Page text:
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Progressives Pan Obama Following Dismal Debate

- Common Dreams staff

Following the first national debate between President Barack Obama and Republican nominee Mitt Romney on Wednesday night, progressive journalists and commentators weighed in with their reactions.

Progressives roundly fault President Obama for being weak on defense and having no offense against the lies, distortions, and policies of Mitt Romney. (Credit: Reuters/Jim Bourg/AP/Eric Gay) In addition to conceding the poverty of Obama's performance, most progressives also lamented the narrow scope and poor moderation of the debate by PBS' Jim Lehrer. 

In the end, however, as Charles Ferguson argues, it is the topics both candidates agree not to talk about and questions moderators like Lehrer refuse to ask which tell us most about how terribly uninformative modern presidential debates really are.

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Charles Ferguson, director of the documentary Inside Job, 'America's duopoly of money in politics and manipulation of public opinion'; The Guardian:

Neither of [the candidates said] a serious word about the causes of the financial crisis; the lack of prosecution of banks and bankers; sharply rising inequality in educational opportunity, income and wealth; energy policy and global warming; America's competitive lag in broadband infrastructure; the impact of industrialized food on healthcare costs; the last decade's budget deficits and the resultant national debt; or the large-scale, permanent elimination of millions of less-skilled jobs through both globalization and advances in robotics and artificial intelligence.

In a time of pervasive economic insecurity, with declining incomes and high unemployment, four years after a horrific financial crisis, how can all of these questions be successfully ignored by both candidates?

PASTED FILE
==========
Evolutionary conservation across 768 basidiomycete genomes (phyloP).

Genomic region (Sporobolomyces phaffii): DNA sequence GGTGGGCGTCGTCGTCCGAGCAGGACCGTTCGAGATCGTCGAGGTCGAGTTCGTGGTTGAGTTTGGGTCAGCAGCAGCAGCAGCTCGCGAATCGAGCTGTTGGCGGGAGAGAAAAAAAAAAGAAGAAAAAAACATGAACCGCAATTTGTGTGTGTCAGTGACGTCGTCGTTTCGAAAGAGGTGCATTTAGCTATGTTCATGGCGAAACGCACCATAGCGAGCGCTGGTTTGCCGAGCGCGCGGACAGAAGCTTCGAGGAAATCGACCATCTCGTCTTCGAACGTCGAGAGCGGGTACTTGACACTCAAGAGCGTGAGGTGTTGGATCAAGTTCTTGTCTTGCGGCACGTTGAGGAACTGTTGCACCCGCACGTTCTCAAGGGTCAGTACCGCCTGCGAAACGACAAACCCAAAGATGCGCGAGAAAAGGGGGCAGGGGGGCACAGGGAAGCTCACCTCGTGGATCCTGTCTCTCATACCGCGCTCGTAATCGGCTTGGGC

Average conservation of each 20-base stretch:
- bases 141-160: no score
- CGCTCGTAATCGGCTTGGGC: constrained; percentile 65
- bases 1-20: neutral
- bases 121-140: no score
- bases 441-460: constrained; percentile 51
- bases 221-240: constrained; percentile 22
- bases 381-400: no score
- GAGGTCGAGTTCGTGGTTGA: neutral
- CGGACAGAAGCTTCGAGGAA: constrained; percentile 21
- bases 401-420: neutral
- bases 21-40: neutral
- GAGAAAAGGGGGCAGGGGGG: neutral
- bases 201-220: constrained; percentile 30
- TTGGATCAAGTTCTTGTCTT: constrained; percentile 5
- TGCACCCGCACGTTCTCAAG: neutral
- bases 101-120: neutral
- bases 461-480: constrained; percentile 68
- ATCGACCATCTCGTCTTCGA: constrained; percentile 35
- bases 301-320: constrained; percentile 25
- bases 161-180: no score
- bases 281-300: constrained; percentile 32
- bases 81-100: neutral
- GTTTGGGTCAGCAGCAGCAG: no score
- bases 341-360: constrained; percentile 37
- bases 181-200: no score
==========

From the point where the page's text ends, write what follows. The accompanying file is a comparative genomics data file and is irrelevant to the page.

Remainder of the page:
As it turns out, their behavior is entirely rational, though for disconcerting reasons. The answer lies in the combined effect of three related forces: America's deepening economic problems; the role now played by money in politics; and the emotions of a scared, increasingly cynical, economically insecure electorate.

Amy Davidson, 'Seven Chances Obama Missed'; The New Yorker

President Obama did badly in his first debate—by his standards, by those of his supporters, and in comparison to Mitt Romney. As Ann Romney said recently, this is hard; it’s easy to criticize from home. (Jim Lehrer, the moderator, who all but announced at the end that he’d lost control, might borrow that line.) But the loss is especially striking when one considers the openings Romney gave him, both before and during the debate.

Karen Dolan,'The Biggest Losers: Big Bird and the American People'; Institute for Policy Studies:

Lehrer proceeded to let the candidates run roughshod over him, then lost us all when he said "we've lost a pod" as he reprimanded the candidates for taking too long. In an evening devoted to domestic issues, none of the three men ever mentioned women's rights, civil rights, immigration, poverty, climate change, or any other environmental issue.

Most importantly, nobody dared to breathe the truth, lest it actually get out -- America Is Not Broke.

That's right, the debate was an exercise in ridiculousness that produced no insight, no plan, no inspiration, no leadership, no truth. We are rich. We have enough money to put nutritious food on the tables of the one in five U.S. kids who are hungry and undernourished. We have enough money to help the laid-off moms and dads make ends meet until they get another job.

We have enough money to keep grandma, sister, and even every child ("future people," as I believe Romney put it) taken care of through their hard-earned benefits of Social Security and Medicare. We have enough money to help the down-and-out in times of sickness and emergency through Medicaid and help low-income families through refundable tax credits and the last shreds of welfare available to some.